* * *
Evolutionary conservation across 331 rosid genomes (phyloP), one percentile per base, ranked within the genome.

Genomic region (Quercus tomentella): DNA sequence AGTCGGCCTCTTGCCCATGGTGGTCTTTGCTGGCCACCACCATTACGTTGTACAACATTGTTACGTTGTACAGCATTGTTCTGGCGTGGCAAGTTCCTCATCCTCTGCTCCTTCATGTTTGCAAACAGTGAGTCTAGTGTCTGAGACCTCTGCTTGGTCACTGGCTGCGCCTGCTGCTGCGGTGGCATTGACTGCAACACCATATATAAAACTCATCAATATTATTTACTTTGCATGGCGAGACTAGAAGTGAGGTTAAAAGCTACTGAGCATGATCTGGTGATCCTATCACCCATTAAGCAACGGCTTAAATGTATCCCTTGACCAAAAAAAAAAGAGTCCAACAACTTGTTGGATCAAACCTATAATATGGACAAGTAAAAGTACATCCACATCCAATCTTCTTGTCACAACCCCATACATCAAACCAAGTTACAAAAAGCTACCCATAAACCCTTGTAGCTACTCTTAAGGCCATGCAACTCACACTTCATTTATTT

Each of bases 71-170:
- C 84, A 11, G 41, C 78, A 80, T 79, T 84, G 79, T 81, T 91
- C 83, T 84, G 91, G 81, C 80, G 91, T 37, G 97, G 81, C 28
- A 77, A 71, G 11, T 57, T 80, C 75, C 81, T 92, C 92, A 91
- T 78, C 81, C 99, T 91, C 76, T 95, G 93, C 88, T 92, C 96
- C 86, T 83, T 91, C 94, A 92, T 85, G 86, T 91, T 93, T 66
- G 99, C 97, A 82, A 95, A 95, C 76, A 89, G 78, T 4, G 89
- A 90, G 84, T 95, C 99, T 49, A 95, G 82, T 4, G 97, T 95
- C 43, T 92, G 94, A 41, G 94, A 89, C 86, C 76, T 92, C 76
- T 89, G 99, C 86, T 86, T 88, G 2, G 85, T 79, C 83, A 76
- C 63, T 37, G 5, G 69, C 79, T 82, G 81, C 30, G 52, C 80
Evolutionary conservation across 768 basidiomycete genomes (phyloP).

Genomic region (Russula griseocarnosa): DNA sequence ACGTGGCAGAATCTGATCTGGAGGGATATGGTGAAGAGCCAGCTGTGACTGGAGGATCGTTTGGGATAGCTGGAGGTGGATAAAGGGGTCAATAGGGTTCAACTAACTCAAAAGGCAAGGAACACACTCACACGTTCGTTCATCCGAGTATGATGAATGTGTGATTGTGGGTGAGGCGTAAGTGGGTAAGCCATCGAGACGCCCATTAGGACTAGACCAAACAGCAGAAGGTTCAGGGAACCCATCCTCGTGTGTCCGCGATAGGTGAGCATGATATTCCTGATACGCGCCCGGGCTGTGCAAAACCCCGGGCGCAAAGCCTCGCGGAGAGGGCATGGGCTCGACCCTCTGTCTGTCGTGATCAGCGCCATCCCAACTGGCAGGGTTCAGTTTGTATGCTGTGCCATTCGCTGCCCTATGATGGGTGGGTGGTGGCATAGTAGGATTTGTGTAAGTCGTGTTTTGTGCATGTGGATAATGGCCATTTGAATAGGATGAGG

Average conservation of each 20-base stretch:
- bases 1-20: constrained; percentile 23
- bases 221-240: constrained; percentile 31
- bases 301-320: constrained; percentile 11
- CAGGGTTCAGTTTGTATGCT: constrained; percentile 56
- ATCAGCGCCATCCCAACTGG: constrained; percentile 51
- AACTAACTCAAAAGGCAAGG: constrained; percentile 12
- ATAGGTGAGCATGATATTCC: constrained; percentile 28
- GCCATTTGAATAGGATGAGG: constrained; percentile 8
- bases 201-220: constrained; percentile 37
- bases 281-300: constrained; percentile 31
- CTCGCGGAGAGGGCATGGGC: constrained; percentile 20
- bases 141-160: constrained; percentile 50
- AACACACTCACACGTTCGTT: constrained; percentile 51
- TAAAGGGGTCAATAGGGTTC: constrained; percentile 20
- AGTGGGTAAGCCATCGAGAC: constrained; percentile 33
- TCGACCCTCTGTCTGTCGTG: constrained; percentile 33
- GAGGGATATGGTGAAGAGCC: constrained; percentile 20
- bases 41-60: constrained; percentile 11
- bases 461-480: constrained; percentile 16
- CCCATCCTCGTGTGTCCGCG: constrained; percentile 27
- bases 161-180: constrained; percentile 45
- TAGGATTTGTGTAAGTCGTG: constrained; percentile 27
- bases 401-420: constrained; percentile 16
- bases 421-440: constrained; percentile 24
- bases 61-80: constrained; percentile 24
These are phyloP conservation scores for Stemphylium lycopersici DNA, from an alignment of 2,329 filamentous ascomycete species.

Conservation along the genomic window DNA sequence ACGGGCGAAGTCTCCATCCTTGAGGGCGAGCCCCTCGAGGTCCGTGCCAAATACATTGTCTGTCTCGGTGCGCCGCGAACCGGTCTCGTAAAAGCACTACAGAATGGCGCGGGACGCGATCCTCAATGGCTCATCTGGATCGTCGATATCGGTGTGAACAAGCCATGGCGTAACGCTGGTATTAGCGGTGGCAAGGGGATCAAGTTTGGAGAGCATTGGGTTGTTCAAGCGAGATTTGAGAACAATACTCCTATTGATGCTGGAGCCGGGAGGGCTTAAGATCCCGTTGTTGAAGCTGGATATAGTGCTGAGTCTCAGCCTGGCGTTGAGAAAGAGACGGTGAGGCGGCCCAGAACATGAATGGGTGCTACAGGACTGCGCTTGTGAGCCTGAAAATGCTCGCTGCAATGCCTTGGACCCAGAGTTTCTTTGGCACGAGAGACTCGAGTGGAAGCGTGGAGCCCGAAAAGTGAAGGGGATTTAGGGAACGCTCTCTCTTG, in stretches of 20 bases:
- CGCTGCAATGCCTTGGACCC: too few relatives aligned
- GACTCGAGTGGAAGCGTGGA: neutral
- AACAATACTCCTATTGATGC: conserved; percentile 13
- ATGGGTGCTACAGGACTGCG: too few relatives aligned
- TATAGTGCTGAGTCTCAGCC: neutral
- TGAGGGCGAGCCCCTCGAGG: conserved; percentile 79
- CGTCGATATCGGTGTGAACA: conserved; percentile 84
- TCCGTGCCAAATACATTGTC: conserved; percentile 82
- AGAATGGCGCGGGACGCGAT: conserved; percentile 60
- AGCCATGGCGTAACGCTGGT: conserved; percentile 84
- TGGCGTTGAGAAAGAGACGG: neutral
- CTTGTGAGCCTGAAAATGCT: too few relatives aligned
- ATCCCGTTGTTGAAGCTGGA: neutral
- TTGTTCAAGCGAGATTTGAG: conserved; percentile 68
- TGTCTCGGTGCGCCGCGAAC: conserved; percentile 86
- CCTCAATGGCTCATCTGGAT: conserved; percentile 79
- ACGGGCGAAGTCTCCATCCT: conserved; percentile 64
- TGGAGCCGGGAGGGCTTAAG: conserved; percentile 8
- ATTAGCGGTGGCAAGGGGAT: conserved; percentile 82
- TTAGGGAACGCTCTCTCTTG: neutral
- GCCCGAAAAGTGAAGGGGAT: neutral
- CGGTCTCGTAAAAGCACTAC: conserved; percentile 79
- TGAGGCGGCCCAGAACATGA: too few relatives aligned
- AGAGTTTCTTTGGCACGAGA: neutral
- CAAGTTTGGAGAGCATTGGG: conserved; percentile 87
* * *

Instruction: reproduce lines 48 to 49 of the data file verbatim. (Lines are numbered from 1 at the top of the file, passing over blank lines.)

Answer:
- TATAGTGCTGAGTCTCAGCC: neutral
- TGAGGGCGAGCCCCTCGAGG: conserved; percentile 79